Day 62 of 99 Days to FASDay

Unfortunately, many children and adolescents with FASD go unrecognized and untreated (and the symptoms of their hidden complex issues becomes looked at as misbehavior)

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Day 62 of 99 Days to FASDay

From the article: Fetal Alcohol Exposure Often Mistaken as Behavioral Issues  – Medscape – Jan 12, 2015:

The investigators note that although children with FAS are usually correctly diagnosed on the basis of growth criteria, central nervous system impairment, and characteristic facial features, other, more common disorders related to prenatal alcohol exposure may be missed.

“Unfortunately, many children and adolescents with FASD go unrecognized and untreated; this is due to multiple factors, including unknown maternal history of alcohol use during pregnancy, lack of consistent facial dysmorphology and growth impairment across all diagnoses within the fetal alcohol spectrum, and the high rate of co-occurring mental health disorders,” the authors write.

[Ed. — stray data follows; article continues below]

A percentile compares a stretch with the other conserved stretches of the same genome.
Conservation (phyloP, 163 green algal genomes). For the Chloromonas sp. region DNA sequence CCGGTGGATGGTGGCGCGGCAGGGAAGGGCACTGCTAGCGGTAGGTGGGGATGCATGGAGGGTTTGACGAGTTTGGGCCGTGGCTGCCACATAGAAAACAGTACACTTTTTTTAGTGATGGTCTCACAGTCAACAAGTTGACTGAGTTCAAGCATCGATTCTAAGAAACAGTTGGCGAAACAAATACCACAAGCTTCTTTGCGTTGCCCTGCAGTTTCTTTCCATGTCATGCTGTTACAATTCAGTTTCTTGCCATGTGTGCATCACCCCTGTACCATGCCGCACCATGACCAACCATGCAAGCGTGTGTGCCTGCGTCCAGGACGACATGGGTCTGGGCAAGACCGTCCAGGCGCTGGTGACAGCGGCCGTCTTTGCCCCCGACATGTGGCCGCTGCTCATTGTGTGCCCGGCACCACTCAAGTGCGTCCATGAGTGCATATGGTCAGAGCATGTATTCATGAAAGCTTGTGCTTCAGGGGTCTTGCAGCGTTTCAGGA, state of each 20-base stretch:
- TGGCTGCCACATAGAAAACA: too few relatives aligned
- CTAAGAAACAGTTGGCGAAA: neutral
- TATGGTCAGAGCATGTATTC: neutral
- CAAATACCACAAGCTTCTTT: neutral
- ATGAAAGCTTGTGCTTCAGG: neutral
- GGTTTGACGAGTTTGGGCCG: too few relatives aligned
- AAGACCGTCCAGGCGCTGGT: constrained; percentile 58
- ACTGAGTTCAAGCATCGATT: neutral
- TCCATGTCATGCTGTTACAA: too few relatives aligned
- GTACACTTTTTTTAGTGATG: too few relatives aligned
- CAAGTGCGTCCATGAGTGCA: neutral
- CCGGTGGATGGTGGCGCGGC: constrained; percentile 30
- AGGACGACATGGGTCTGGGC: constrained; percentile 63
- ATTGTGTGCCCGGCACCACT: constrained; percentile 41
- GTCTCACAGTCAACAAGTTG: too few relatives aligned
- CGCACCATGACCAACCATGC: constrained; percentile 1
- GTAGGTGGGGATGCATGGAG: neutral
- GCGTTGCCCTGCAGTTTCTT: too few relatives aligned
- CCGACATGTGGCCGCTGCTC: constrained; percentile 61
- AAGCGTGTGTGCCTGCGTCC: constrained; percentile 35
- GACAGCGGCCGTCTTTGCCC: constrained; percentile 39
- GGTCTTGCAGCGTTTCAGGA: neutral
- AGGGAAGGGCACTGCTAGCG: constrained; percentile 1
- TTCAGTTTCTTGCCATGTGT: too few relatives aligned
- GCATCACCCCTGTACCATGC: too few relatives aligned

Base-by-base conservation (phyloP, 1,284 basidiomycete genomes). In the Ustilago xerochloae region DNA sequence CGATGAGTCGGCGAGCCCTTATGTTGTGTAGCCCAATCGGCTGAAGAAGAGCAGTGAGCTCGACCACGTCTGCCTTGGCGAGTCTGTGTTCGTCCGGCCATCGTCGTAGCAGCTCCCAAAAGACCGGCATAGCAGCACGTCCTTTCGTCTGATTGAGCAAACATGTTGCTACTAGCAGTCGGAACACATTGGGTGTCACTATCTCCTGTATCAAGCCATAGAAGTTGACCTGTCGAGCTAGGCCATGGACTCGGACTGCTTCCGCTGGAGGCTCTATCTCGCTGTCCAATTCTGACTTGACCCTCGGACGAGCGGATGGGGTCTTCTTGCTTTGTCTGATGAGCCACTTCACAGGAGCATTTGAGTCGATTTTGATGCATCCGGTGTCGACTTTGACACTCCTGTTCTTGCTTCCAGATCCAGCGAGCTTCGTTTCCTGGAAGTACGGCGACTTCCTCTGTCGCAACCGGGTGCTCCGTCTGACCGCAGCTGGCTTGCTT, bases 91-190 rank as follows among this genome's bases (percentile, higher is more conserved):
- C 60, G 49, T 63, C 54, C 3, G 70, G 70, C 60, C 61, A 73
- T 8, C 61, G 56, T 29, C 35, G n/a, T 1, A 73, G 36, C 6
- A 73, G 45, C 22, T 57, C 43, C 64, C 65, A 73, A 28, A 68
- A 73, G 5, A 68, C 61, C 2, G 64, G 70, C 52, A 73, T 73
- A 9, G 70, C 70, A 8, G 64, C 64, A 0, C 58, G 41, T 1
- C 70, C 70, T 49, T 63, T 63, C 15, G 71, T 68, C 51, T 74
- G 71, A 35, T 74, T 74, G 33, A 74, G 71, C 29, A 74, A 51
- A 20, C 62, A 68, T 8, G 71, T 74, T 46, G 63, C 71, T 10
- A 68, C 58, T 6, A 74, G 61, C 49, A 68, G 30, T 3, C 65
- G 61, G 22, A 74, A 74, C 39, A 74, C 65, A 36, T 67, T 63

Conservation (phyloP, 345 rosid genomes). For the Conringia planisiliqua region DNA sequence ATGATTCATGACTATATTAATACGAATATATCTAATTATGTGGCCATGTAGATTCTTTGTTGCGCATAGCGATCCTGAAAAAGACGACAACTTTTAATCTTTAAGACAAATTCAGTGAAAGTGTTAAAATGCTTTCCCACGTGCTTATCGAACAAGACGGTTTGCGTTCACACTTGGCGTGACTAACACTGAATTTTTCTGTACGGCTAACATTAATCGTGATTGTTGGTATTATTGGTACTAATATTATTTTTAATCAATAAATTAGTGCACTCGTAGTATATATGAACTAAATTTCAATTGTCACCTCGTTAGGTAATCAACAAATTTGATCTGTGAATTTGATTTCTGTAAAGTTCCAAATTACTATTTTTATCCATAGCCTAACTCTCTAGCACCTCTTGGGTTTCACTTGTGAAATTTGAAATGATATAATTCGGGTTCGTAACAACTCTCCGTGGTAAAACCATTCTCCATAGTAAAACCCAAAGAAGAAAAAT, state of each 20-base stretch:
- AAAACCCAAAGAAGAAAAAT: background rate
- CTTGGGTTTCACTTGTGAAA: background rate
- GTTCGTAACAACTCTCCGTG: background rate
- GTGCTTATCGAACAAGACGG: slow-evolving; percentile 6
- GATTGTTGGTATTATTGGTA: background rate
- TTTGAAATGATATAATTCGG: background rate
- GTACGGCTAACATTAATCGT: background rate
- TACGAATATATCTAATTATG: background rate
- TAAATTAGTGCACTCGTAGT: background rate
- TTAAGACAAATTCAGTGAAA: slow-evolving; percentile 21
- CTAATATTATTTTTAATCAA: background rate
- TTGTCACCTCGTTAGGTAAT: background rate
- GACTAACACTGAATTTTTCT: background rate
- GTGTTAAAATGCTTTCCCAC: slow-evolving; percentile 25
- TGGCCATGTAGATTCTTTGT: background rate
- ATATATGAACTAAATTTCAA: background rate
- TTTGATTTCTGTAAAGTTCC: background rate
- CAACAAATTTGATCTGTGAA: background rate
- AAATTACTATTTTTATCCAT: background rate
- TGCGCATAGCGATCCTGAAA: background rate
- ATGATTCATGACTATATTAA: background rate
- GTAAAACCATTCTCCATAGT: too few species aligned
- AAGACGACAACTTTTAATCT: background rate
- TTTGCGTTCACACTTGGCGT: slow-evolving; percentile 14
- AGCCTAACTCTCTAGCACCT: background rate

They hypothesize that in addition to these factors, “the historically confusing language and diagnostic terminology applied to alcohol-affected children, and the perceived stigma against addressing alcohol use by pregnant women most likely contributed to the majority of affected children and adolescents…

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Day 63 of 99 Days to FASDay

Ten years later we are still facing a lack of knowledge from physicians and health care providers when dealing with #FASD

our sacred breath

Day 63 of 99 Days to FASDay

Risk Factors for Adverse Life Outcomes in Fetal Alcohol Syndrome and Fetal Alcohol Effects

Ann P. Streissguth, PH.D., Fred L. Bookstein, PH.D., Helen M. Barr, M.A., M.S., Paul D.Sampson, PH.D., Kieran O’Malley, M.B., D.A.B.P.N. (P), Julia Kogan Young, M.Ed.

Many of us in the FASD world will have heard about this Study (this link is to the section this post refers to) and see/hear quotes and stats from it, but for those of you who have never read it, or are new to FASD, I encourage you to read it. Although the authors state: “It is a referred clinical sample, and as such cannot be considered representative of all people born with FAS/FAE,” it is a snapshot in time of 415 individuals ages 6 – 51. Although each person with FASD is unique and their behaviours and challenges and strengths will be unique, it does provide information that shows that…

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